As 'La Balsa' Turns 50, Litto Nebbia Reflects on His Argentine Rock Landmark

Litto Nebbia
Guido Adler

Litto Nebbia

Argentine rock's founding singer-songwriter is celebrating half a century of his iconic tune "La Balsa" -- a landmark for Argentine culture. While he revisits his own legacy, Litto Nebbia also prepares for the return of the B.A. Rock festival in October.

"I wake up every morning 'round 7, play the piano and write," Nebbia says, not to a question but rather to a gesture that came from impact, admiration and a little bit of envy. The living room of his house in Tire -- 130 years old -- is a restored garage where, rather than rubble, he's got 14 bookshelves with 22 thousand records, according to him, which escort a magnificent Steinway piano. "It was a present I gave myself when I turned 50," he explains.

On June 19, Argentine rock's earliest song, which Nebbia wrote with Tanguito in the bathroom of La Perla bar in Once neighborhood, turned 50 itself. "La Balsa," by Los Gatos, is legendary in every sense. Not only because it is the first Spanish-language rock hit -- it sold 250,000 copies -- but also because of the artistic risk that the band assumed in a time where, in order to break the mold, one had to be willing to go hungry.

Nebbia has a cold. He's back from a tour around Chaco and Santa Fe provinces, and he didn't take the necessary precautions. He asks for some tea, and offers coffee. He's got to look after himself. He's going through a moment of great activity, and besides, in October this year, he will be one of the most important figures of B.A. Rock festival's return, in line with the celebration of Argentine rock's 50 years of age.

Nebbia sat down with Billboard Argentina to reflect on the landmark song:

It's been half a century since "La Balsa" was published. Is the date special to you or is it just one more date?

That something that had me as one of its main protagonists should turn 50, and to be playing still ... it is exciting. It goes beyond if the song is good, bad or how many records it sold. Those are just accessories to the story. It's quite a date, isn't it?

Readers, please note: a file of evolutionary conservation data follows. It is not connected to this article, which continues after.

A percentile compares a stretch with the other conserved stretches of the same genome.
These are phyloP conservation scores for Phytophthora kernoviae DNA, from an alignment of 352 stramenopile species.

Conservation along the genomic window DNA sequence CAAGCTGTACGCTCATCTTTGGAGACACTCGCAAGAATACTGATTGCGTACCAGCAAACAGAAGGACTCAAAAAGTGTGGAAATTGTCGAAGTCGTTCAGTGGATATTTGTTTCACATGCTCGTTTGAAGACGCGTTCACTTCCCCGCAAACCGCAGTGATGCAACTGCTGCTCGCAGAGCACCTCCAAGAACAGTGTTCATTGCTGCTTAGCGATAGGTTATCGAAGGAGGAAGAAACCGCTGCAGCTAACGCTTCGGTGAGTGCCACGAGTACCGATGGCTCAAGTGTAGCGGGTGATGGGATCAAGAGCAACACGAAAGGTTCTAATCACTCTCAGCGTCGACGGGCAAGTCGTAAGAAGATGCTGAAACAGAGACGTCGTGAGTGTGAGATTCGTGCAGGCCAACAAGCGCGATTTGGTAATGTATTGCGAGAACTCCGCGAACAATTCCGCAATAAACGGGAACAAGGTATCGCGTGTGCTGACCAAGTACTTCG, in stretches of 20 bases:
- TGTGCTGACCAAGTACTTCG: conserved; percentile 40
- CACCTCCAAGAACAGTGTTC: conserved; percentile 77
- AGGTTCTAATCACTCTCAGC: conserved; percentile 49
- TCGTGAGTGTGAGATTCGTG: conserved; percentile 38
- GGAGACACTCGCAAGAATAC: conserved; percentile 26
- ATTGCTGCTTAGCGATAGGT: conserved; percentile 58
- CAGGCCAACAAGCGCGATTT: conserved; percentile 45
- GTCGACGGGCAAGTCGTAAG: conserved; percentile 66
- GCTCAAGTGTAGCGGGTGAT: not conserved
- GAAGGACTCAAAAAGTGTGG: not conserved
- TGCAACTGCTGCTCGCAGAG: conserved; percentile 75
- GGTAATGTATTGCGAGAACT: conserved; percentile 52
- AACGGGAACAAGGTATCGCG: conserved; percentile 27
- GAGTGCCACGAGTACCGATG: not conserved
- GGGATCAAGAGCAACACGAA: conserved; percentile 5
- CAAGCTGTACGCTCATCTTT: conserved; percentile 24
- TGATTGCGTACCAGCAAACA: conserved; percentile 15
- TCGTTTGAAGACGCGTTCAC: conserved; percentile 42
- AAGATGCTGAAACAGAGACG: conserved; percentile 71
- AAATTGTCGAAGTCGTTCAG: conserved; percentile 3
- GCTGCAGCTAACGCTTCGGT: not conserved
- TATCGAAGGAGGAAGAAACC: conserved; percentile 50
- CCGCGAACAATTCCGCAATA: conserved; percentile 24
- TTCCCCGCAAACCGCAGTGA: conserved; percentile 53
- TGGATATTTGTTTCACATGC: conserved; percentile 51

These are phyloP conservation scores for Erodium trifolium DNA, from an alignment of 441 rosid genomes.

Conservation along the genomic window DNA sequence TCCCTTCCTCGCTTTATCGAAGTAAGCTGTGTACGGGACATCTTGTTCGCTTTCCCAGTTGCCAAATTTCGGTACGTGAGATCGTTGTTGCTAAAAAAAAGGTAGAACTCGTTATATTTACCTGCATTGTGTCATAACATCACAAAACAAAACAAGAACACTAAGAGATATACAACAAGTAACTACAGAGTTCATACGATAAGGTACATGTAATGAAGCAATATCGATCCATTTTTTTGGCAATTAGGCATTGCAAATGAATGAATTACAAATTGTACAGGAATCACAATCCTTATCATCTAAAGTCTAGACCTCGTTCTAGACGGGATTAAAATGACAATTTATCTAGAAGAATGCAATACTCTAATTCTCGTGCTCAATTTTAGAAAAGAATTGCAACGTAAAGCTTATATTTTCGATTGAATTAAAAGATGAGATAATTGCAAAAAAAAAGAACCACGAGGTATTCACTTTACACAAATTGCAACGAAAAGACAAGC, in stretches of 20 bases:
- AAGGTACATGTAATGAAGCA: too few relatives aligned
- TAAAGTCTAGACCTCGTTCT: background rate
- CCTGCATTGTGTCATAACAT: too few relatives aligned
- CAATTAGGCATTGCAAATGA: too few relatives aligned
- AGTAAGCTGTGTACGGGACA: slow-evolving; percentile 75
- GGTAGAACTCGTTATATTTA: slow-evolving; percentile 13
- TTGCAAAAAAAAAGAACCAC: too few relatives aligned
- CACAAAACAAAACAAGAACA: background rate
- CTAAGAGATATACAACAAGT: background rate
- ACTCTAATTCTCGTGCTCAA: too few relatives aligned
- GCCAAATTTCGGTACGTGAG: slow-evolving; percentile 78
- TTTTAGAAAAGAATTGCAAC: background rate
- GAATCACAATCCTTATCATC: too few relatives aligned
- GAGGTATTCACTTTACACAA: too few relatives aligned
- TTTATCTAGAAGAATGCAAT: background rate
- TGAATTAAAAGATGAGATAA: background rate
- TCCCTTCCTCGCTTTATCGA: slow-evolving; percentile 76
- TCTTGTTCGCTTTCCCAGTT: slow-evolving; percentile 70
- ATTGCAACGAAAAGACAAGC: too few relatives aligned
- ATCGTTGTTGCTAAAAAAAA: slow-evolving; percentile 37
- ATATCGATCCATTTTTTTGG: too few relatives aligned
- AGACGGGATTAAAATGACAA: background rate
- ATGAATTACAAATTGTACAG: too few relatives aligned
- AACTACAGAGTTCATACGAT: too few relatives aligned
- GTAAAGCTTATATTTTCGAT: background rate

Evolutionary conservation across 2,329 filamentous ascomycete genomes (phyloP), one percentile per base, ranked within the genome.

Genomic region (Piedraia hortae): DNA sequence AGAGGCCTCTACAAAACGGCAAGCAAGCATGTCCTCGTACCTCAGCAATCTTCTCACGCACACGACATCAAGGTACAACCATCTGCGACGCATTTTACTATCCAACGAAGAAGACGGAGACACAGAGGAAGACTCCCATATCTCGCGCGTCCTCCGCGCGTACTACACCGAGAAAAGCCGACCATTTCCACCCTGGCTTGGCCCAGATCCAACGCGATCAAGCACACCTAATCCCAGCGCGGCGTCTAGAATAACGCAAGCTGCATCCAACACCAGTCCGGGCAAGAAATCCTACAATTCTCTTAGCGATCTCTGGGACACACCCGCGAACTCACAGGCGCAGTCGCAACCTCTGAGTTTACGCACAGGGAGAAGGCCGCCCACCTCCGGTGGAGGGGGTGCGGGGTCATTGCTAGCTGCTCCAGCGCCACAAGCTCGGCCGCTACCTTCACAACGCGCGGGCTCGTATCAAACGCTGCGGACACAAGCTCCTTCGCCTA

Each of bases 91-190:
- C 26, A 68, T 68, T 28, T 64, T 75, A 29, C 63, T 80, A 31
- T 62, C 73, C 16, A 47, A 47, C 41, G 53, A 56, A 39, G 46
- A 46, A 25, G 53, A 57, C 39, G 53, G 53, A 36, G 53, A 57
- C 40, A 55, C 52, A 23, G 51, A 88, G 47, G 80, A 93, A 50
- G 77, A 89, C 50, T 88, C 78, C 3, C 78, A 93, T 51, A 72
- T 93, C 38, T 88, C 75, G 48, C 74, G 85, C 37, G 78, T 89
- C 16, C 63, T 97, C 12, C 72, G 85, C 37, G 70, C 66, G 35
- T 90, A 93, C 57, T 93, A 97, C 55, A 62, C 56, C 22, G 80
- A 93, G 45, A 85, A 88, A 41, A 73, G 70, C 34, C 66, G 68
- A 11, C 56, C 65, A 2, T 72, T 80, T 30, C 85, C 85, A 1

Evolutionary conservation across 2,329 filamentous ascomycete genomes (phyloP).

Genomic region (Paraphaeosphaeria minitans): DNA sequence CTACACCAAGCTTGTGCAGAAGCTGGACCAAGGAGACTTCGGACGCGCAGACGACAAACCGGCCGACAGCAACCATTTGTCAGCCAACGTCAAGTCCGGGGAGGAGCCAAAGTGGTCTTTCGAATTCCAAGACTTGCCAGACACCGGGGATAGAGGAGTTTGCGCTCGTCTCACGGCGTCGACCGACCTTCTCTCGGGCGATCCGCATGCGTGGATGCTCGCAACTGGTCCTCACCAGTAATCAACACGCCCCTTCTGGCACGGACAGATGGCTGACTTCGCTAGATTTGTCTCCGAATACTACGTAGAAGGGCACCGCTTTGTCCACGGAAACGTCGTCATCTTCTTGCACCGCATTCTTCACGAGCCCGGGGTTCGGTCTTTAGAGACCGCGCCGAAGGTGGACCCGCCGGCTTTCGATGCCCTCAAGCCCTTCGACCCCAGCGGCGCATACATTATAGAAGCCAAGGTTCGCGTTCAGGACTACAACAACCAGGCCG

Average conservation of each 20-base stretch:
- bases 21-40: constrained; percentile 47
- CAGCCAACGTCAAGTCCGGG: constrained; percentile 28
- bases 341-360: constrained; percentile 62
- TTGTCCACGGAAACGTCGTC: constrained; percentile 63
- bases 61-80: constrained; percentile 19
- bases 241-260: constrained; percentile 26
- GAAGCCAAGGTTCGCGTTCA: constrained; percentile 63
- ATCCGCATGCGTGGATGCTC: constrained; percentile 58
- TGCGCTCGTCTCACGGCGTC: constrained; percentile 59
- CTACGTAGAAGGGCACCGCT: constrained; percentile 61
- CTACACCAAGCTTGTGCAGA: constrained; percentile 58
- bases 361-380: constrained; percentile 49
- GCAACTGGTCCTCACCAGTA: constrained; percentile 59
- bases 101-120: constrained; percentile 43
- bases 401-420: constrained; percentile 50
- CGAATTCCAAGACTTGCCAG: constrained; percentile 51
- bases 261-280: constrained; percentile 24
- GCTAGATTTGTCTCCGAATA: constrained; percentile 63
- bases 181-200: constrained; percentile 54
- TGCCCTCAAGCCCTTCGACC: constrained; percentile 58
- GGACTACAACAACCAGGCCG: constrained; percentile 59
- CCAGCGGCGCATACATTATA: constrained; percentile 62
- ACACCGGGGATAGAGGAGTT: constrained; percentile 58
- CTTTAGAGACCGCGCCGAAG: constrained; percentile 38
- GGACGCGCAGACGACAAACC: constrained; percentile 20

"La Balsa" has a Farfisa organ riff, pretty advanced for the time it was written. In the United States, one could hear it in bands like Question Mark & The Mysterians. Did you have access to those records?

Most of those underground psychedelic bands became known five or six or years ago because of the fever of reissues. We knew about The Beatles, The Rolling Stones and the main English bands: The Kinks, The Zombies, The Animals, The Yardbirds, Manfred Mann. Then, from the United States, the bands that came later on, such as The Byrds or The Lovin' Spoonful, plus all of Bob Dylan and Frank Zappa. Then came any amounts of groups. It was impossible for us to have those records. Not even those which I mentioned were being released here. Those guys recorded for multinational labels, but the decision to release them here was a local decision.

You always had more feeling with British bands rather than American groups. Why?

The British always had more original stuff, even today. It's another thing. They have a creative feel that other American groups, good as they may be, don't have, even though they've got firm roots in the blues. The British brought back something the Americans were ignoring. Many black blues and jazz performers wouldn't have had a place to play if they hadn't gone to Europe. They were ignored, amazingly.


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